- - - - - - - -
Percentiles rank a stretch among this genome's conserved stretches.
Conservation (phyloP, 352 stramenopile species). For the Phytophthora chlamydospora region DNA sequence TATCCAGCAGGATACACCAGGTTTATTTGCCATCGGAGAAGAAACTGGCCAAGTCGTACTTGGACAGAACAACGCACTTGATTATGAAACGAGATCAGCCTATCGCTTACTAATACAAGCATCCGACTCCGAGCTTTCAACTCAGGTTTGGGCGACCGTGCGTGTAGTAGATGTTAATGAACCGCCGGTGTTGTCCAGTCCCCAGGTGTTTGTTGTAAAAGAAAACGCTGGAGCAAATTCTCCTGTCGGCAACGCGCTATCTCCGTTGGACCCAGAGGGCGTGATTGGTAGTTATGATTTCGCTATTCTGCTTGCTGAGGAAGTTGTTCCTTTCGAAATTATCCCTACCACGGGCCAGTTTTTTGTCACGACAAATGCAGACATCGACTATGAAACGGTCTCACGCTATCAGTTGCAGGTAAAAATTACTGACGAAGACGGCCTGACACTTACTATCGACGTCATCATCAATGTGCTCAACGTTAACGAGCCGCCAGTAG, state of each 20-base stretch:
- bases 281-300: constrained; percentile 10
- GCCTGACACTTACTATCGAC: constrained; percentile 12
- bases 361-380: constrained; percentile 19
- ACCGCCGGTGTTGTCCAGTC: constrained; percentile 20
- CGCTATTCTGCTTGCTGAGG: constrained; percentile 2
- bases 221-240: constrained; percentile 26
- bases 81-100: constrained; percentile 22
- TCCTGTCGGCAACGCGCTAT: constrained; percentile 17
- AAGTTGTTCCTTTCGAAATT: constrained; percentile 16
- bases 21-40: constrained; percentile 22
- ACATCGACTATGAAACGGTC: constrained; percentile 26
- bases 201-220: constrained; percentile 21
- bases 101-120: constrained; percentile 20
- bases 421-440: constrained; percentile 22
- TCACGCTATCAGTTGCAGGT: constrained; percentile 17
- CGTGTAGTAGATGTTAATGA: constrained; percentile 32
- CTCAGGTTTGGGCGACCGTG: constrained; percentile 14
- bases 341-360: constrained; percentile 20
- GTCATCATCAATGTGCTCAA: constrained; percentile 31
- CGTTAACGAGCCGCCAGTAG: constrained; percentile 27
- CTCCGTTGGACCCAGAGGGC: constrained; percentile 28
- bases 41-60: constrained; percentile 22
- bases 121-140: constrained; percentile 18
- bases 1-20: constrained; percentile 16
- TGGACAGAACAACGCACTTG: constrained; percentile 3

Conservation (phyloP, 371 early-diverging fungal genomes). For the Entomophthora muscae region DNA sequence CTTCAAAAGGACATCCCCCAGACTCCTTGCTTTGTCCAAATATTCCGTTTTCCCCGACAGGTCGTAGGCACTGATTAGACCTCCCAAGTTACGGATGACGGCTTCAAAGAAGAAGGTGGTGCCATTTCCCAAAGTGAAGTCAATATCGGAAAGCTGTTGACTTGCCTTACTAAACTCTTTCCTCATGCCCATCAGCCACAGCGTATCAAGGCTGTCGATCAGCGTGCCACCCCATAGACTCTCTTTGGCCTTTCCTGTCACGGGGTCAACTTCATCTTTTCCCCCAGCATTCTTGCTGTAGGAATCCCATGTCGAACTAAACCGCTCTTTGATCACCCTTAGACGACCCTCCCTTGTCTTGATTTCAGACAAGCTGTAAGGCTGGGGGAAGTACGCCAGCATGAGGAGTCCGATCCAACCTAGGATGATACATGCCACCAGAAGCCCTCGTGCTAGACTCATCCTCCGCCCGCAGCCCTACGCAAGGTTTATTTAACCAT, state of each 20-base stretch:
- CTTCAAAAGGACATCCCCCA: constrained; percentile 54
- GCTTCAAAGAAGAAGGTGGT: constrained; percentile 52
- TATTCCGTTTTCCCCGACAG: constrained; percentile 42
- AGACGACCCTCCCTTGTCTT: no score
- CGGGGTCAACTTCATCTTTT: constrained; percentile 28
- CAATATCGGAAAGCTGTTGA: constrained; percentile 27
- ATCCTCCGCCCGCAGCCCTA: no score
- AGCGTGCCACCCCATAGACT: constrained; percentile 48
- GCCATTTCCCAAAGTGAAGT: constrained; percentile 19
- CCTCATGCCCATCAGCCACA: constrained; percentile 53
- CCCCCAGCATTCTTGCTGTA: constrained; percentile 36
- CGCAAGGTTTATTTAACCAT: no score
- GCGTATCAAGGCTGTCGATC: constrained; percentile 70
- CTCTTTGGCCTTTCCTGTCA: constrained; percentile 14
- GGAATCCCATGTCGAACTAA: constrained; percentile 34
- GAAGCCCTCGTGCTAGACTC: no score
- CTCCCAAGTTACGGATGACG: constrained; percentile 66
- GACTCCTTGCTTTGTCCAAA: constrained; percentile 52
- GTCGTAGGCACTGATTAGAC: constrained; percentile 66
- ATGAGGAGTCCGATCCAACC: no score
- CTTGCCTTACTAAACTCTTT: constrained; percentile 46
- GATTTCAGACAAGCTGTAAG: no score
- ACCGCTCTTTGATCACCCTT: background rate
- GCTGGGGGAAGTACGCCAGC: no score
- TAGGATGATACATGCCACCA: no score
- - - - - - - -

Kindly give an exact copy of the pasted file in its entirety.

Percentiles rank a stretch among this genome's conserved stretches.
Conservation (phyloP, 352 stramenopile species). For the Phytophthora chlamydospora region DNA sequence TATCCAGCAGGATACACCAGGTTTATTTGCCATCGGAGAAGAAACTGGCCAAGTCGTACTTGGACAGAACAACGCACTTGATTATGAAACGAGATCAGCCTATCGCTTACTAATACAAGCATCCGACTCCGAGCTTTCAACTCAGGTTTGGGCGACCGTGCGTGTAGTAGATGTTAATGAACCGCCGGTGTTGTCCAGTCCCCAGGTGTTTGTTGTAAAAGAAAACGCTGGAGCAAATTCTCCTGTCGGCAACGCGCTATCTCCGTTGGACCCAGAGGGCGTGATTGGTAGTTATGATTTCGCTATTCTGCTTGCTGAGGAAGTTGTTCCTTTCGAAATTATCCCTACCACGGGCCAGTTTTTTGTCACGACAAATGCAGACATCGACTATGAAACGGTCTCACGCTATCAGTTGCAGGTAAAAATTACTGACGAAGACGGCCTGACACTTACTATCGACGTCATCATCAATGTGCTCAACGTTAACGAGCCGCCAGTAG, state of each 20-base stretch:
- bases 281-300: constrained; percentile 10
- GCCTGACACTTACTATCGAC: constrained; percentile 12
- bases 361-380: constrained; percentile 19
- ACCGCCGGTGTTGTCCAGTC: constrained; percentile 20
- CGCTATTCTGCTTGCTGAGG: constrained; percentile 2
- bases 221-240: constrained; percentile 26
- bases 81-100: constrained; percentile 22
- TCCTGTCGGCAACGCGCTAT: constrained; percentile 17
- AAGTTGTTCCTTTCGAAATT: constrained; percentile 16
- bases 21-40: constrained; percentile 22
- ACATCGACTATGAAACGGTC: constrained; percentile 26
- bases 201-220: constrained; percentile 21
- bases 101-120: constrained; percentile 20
- bases 421-440: constrained; percentile 22
- TCACGCTATCAGTTGCAGGT: constrained; percentile 17
- CGTGTAGTAGATGTTAATGA: constrained; percentile 32
- CTCAGGTTTGGGCGACCGTG: constrained; percentile 14
- bases 341-360: constrained; percentile 20
- GTCATCATCAATGTGCTCAA: constrained; percentile 31
- CGTTAACGAGCCGCCAGTAG: constrained; percentile 27
- CTCCGTTGGACCCAGAGGGC: constrained; percentile 28
- bases 41-60: constrained; percentile 22
- bases 121-140: constrained; percentile 18
- bases 1-20: constrained; percentile 16
- TGGACAGAACAACGCACTTG: constrained; percentile 3

Conservation (phyloP, 371 early-diverging fungal genomes). For the Entomophthora muscae region DNA sequence CTTCAAAAGGACATCCCCCAGACTCCTTGCTTTGTCCAAATATTCCGTTTTCCCCGACAGGTCGTAGGCACTGATTAGACCTCCCAAGTTACGGATGACGGCTTCAAAGAAGAAGGTGGTGCCATTTCCCAAAGTGAAGTCAATATCGGAAAGCTGTTGACTTGCCTTACTAAACTCTTTCCTCATGCCCATCAGCCACAGCGTATCAAGGCTGTCGATCAGCGTGCCACCCCATAGACTCTCTTTGGCCTTTCCTGTCACGGGGTCAACTTCATCTTTTCCCCCAGCATTCTTGCTGTAGGAATCCCATGTCGAACTAAACCGCTCTTTGATCACCCTTAGACGACCCTCCCTTGTCTTGATTTCAGACAAGCTGTAAGGCTGGGGGAAGTACGCCAGCATGAGGAGTCCGATCCAACCTAGGATGATACATGCCACCAGAAGCCCTCGTGCTAGACTCATCCTCCGCCCGCAGCCCTACGCAAGGTTTATTTAACCAT, state of each 20-base stretch:
- CTTCAAAAGGACATCCCCCA: constrained; percentile 54
- GCTTCAAAGAAGAAGGTGGT: constrained; percentile 52
- TATTCCGTTTTCCCCGACAG: constrained; percentile 42
- AGACGACCCTCCCTTGTCTT: no score
- CGGGGTCAACTTCATCTTTT: constrained; percentile 28
- CAATATCGGAAAGCTGTTGA: constrained; percentile 27
- ATCCTCCGCCCGCAGCCCTA: no score
- AGCGTGCCACCCCATAGACT: constrained; percentile 48
- GCCATTTCCCAAAGTGAAGT: constrained; percentile 19
- CCTCATGCCCATCAGCCACA: constrained; percentile 53
- CCCCCAGCATTCTTGCTGTA: constrained; percentile 36
- CGCAAGGTTTATTTAACCAT: no score
- GCGTATCAAGGCTGTCGATC: constrained; percentile 70
- CTCTTTGGCCTTTCCTGTCA: constrained; percentile 14
- GGAATCCCATGTCGAACTAA: constrained; percentile 34
- GAAGCCCTCGTGCTAGACTC: no score
- CTCCCAAGTTACGGATGACG: constrained; percentile 66
- GACTCCTTGCTTTGTCCAAA: constrained; percentile 52
- GTCGTAGGCACTGATTAGAC: constrained; percentile 66
- ATGAGGAGTCCGATCCAACC: no score
- CTTGCCTTACTAAACTCTTT: constrained; percentile 46
- GATTTCAGACAAGCTGTAAG: no score
- ACCGCTCTTTGATCACCCTT: background rate
- GCTGGGGGAAGTACGCCAGC: no score
- TAGGATGATACATGCCACCA: no score